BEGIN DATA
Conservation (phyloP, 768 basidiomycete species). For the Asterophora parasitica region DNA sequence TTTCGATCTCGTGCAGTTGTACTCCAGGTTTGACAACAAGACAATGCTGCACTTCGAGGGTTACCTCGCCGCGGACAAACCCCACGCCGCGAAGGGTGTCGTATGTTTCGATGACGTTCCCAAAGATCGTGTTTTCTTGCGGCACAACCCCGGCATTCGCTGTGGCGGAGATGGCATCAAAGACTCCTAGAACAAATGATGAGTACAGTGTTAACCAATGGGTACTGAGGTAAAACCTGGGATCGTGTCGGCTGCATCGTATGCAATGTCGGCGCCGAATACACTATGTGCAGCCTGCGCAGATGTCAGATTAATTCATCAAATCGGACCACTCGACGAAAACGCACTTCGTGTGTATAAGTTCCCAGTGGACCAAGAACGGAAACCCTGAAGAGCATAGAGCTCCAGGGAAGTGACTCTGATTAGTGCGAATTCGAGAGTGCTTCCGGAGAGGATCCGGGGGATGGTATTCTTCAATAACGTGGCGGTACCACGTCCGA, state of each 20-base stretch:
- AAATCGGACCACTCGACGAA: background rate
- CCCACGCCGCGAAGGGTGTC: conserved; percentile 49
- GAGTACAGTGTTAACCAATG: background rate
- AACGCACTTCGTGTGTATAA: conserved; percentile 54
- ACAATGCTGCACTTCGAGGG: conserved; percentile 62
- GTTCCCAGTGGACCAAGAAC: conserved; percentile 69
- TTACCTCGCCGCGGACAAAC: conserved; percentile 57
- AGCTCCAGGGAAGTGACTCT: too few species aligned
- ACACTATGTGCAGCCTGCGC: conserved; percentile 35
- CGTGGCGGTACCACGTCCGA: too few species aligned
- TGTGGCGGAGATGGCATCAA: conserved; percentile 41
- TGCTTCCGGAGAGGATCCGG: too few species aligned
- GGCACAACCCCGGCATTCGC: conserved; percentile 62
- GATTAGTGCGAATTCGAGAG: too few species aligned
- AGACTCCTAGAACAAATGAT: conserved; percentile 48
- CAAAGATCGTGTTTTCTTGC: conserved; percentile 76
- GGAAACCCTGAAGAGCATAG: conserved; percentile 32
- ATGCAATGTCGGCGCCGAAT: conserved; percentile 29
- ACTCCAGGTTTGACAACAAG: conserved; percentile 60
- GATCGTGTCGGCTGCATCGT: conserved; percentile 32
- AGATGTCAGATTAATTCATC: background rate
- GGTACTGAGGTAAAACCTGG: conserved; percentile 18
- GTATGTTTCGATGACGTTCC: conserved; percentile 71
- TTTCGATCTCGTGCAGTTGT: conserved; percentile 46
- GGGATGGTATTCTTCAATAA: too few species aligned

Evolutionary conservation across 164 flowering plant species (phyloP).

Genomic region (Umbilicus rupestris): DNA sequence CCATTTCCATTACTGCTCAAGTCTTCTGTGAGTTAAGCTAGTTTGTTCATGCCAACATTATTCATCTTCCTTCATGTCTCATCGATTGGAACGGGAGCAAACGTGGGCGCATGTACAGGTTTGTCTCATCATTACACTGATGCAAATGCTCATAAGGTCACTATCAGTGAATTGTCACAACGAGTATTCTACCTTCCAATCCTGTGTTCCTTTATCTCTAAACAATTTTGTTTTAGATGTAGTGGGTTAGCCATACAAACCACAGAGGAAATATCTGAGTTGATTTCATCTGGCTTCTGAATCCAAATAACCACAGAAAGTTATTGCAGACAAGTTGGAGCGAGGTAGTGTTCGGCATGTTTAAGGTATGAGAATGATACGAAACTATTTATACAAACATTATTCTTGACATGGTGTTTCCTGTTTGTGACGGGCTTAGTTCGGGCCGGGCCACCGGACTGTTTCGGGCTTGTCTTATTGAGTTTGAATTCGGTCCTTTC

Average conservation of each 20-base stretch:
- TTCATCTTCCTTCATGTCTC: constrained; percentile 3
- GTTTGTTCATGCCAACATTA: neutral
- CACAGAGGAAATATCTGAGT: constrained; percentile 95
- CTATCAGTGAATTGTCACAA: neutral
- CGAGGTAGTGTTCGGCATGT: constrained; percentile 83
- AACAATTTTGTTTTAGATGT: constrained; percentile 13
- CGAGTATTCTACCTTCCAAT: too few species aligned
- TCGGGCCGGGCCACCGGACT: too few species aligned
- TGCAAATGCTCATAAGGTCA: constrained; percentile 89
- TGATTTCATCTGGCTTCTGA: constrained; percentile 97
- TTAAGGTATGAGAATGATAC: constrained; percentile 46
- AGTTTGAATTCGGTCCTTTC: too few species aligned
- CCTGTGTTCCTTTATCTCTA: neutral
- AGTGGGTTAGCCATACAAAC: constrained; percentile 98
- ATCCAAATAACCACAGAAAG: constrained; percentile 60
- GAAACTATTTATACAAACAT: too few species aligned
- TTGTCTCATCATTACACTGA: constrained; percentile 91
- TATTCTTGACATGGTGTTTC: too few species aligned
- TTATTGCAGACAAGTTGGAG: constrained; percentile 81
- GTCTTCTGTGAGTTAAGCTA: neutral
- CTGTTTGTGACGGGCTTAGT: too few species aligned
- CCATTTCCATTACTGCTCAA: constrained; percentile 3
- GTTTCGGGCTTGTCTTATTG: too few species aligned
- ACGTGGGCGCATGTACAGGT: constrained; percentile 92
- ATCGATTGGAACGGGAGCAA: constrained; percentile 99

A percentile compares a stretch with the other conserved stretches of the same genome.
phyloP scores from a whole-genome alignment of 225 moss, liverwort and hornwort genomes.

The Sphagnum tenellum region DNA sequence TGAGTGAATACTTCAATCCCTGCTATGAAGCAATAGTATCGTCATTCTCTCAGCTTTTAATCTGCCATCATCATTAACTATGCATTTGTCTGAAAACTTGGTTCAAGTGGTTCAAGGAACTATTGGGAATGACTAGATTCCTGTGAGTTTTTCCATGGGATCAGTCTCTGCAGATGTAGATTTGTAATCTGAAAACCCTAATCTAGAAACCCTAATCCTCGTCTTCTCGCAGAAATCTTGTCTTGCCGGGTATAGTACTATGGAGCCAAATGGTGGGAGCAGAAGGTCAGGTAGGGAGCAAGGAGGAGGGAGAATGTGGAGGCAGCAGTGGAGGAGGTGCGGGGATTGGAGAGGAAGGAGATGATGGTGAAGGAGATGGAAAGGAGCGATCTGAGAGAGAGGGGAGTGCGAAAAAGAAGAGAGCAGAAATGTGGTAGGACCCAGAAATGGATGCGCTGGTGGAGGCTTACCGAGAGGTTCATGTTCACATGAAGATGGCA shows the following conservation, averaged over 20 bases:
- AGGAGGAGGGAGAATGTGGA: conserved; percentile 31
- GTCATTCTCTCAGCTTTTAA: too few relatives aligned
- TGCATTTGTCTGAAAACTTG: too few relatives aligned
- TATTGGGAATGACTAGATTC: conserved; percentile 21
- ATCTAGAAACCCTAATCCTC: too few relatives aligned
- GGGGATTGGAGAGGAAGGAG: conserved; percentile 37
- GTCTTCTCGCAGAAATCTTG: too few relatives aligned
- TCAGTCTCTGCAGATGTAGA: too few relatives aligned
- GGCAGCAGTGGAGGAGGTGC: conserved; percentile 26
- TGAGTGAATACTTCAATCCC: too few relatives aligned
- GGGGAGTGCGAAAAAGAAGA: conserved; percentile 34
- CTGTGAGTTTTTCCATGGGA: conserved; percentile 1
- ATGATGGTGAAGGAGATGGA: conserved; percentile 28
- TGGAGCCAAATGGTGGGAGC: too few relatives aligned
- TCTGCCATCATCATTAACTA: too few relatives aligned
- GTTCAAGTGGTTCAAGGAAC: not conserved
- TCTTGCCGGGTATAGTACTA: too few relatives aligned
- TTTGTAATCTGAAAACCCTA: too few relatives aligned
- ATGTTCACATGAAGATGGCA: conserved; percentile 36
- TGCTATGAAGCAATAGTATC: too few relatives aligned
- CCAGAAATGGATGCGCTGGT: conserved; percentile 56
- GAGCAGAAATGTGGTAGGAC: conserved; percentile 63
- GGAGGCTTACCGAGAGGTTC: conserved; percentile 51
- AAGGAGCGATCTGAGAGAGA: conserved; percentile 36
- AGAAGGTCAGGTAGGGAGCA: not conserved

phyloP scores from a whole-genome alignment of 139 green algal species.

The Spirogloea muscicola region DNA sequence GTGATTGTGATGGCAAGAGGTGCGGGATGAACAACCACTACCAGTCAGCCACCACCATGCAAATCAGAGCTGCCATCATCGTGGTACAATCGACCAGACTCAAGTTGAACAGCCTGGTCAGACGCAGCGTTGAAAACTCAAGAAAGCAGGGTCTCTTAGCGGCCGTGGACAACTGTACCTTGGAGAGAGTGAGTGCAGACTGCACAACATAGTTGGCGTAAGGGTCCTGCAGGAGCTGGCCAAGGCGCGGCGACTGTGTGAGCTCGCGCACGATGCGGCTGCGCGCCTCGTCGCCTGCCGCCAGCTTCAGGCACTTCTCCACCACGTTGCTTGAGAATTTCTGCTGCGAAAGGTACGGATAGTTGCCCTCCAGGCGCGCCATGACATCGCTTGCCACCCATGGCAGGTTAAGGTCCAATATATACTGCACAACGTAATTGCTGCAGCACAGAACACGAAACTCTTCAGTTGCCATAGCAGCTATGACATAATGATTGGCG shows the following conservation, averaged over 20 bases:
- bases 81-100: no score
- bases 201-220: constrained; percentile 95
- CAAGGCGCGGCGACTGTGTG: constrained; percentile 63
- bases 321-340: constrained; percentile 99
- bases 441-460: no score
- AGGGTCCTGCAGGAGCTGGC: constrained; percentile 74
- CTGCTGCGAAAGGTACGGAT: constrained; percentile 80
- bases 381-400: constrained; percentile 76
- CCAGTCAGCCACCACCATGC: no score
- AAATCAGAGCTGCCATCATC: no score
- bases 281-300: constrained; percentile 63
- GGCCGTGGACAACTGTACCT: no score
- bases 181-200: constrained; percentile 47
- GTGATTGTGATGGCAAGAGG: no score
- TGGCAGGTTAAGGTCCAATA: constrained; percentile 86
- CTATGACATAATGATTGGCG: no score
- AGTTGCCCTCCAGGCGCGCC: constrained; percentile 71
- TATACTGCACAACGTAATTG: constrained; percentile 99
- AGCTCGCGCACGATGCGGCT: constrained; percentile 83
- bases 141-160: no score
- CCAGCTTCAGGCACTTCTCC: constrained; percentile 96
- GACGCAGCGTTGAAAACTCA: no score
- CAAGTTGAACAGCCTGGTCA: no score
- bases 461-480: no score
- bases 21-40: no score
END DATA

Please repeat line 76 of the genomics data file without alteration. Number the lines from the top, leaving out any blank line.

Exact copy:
- ATGTTCACATGAAGATGGCA: conserved; percentile 36